Subscript Setter Holding a Strong Reference?

I am wondering if someone can explain the behavior I'm seeing in this code:

class Node {
    let value: Int
    var children: [Int : Node]
    init(_ value: Int) {
        self.value = value
        self.children = [:]
    subscript(_ index: Int) -> Node? {
        get { children[index] }
        set { children[index] = newValue }

var node1 = Node(1)
node1[2] = Node(2)
print(isKnownUniquelyReferenced(&node1)) // true
print(isKnownUniquelyReferenced(&node1[2])) // false

var node2 = Node(1)
node2.children[2] = Node(2)
print(isKnownUniquelyReferenced(&node2)) // true
print(isKnownUniquelyReferenced(&node2.children[2])) // true

It seems like the subscript setter is maintain a strong reference to the instance of

I’m not an expert here, but I notice two things.

First, it does not matter how you set the values. In your example, whether you write node[2] = Node(2) or node.children[2] = Node(2), the behavior is the same. All that matters is what you pass to isKnownUniquelyReferenced. In both cases we have:

isKnownUniquelyReferenced(&node[2])          // false
isKnownUniquelyReferenced(&node.children[2]) // true

Next, it is indeed the subscript setter which results in the behavior difference. Replacing the set block with a _modify block makes both calls to isKnownUniquelyReferenced return true. The get block may be left as-is, or replaced with a _read block. I’m not certain what difference it makes:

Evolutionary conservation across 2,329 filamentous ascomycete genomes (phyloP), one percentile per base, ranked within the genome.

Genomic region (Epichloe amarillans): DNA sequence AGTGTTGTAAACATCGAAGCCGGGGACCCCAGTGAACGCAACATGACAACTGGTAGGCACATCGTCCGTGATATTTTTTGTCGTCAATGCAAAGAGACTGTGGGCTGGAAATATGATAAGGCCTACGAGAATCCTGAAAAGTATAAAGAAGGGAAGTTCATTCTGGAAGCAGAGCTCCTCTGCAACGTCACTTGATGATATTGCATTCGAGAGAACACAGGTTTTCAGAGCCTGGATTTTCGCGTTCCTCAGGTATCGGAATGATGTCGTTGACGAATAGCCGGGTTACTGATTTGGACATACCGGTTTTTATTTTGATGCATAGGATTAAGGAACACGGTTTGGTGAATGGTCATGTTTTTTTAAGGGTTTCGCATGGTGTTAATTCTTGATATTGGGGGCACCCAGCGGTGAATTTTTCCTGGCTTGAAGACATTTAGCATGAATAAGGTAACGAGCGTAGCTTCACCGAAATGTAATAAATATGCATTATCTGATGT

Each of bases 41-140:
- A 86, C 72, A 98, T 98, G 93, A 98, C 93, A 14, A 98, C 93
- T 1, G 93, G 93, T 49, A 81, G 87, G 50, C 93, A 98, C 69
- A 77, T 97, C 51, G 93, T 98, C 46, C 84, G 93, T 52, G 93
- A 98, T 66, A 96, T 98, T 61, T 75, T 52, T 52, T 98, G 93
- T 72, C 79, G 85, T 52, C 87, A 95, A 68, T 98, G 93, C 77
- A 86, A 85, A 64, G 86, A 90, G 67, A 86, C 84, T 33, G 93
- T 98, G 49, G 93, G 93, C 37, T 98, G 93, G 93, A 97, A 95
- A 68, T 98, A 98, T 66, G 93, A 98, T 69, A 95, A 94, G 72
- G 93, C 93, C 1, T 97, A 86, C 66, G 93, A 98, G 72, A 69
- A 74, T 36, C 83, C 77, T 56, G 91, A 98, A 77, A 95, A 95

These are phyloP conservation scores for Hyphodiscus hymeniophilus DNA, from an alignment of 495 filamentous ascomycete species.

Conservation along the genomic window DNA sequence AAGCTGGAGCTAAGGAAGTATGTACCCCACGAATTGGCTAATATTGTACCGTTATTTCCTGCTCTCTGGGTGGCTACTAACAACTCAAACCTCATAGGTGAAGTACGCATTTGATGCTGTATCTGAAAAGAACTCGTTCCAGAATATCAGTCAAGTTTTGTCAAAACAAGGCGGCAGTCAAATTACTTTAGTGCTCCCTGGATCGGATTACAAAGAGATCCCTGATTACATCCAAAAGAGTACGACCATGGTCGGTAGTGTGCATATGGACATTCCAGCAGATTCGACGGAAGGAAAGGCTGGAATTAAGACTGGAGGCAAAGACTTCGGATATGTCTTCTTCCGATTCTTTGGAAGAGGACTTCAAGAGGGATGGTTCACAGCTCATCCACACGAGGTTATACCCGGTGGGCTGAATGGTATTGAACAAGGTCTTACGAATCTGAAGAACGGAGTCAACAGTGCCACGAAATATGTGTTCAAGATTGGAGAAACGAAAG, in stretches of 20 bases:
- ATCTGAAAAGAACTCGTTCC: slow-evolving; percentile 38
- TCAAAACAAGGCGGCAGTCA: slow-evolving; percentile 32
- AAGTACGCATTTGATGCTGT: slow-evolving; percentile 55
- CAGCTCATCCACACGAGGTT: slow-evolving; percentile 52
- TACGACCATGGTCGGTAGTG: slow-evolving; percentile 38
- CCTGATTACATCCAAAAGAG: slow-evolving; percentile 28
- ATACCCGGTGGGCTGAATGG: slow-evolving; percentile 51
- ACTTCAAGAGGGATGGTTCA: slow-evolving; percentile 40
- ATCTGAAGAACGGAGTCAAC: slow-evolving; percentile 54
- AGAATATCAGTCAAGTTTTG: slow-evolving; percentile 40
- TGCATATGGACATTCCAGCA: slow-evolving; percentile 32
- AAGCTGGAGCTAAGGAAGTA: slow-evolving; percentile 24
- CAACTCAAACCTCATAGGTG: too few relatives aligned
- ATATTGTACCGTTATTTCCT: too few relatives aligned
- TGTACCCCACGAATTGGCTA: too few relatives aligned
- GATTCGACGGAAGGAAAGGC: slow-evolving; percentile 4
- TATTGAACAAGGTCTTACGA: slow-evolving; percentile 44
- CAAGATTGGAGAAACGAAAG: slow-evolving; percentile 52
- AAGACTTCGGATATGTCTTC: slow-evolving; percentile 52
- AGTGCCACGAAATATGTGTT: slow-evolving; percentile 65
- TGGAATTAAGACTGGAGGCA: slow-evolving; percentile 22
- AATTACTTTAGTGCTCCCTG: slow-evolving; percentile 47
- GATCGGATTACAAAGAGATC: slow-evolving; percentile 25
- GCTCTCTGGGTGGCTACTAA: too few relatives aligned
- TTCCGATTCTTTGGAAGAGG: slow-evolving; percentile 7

subscript(_ index: Int) -> Node? {
  _read { yield children[index] }
  _modify { yield &children[index] }

Of course, both _read and _modify are undocumented and not officially part of the language. They are, however, used extensively in the standard library.

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Thank you, this led me down a new path, and I found this:

I don’t know whether these accessors are part of the language, but I’m going to play with it when I return to my desk.

i have been using _read and _modify (_modify more than _read) in production for years and i know many other swift developers who do the same. to me, they are part of the language already, as it’s very difficult to write performant Swift libraries without _modify.

i don’t know why they haven’t been naturalized yet, they are so widely used that changing the semantics would break a ton of libraries. the situation is a lot like @_inlinable before it lost the underscore.